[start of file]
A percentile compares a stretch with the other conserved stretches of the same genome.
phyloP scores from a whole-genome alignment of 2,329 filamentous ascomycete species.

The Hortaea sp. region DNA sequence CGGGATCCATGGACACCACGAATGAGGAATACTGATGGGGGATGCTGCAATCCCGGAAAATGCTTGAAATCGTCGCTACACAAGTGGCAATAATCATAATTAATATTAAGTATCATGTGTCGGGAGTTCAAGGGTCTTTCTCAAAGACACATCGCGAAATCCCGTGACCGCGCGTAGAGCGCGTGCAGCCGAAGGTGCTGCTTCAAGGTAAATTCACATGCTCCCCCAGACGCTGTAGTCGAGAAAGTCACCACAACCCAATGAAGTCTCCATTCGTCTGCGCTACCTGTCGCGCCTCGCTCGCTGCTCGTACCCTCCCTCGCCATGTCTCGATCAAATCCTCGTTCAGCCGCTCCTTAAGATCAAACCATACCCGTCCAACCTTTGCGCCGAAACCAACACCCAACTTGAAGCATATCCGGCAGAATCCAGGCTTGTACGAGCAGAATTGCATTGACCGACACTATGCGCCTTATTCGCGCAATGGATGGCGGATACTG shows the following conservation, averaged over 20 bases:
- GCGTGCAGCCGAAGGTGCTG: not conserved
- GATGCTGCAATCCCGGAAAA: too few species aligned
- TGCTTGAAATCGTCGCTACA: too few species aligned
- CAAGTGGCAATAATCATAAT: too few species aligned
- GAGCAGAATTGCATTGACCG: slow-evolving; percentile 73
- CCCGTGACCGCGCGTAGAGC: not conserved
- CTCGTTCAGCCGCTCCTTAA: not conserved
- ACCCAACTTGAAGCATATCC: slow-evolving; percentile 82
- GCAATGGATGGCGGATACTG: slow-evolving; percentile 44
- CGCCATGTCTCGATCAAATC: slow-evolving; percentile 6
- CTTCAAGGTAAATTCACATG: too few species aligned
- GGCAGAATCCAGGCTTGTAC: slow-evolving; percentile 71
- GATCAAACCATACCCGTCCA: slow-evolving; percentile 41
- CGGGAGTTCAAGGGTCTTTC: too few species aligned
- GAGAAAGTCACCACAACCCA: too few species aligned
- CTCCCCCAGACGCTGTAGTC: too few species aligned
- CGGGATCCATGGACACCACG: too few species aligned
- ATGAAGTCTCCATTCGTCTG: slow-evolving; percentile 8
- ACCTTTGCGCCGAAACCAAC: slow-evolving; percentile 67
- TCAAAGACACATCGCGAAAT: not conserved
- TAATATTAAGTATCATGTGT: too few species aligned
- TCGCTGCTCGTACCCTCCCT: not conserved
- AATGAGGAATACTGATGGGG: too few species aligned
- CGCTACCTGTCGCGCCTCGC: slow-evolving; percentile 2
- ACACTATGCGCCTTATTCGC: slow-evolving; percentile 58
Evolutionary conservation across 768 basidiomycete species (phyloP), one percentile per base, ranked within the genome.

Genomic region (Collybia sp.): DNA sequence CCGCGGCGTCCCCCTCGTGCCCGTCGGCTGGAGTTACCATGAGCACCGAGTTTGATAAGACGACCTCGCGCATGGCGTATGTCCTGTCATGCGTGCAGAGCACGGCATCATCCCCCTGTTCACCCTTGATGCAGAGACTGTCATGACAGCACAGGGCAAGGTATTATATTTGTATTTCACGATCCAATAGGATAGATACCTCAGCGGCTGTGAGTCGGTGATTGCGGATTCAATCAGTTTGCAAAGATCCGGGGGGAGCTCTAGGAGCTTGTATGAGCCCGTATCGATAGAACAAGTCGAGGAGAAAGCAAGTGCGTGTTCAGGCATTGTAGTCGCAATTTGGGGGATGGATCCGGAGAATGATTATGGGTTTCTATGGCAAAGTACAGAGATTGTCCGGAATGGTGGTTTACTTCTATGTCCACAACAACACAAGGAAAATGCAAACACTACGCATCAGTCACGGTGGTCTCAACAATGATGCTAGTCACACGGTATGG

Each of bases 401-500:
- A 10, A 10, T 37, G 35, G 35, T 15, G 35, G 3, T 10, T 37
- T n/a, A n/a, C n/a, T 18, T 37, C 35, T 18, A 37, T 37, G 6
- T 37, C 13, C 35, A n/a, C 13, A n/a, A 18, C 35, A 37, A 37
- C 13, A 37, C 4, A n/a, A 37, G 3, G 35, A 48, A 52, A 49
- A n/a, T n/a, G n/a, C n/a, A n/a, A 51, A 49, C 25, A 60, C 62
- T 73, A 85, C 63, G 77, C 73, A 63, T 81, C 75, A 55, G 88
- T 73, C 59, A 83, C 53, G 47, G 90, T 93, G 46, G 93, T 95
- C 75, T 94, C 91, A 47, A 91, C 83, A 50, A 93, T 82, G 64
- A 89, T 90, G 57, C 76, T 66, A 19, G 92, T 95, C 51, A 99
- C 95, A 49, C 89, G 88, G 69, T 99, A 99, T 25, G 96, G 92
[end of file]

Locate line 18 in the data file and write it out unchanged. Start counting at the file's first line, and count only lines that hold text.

- GAGAAAGTCACCACAACCCA: too few species aligned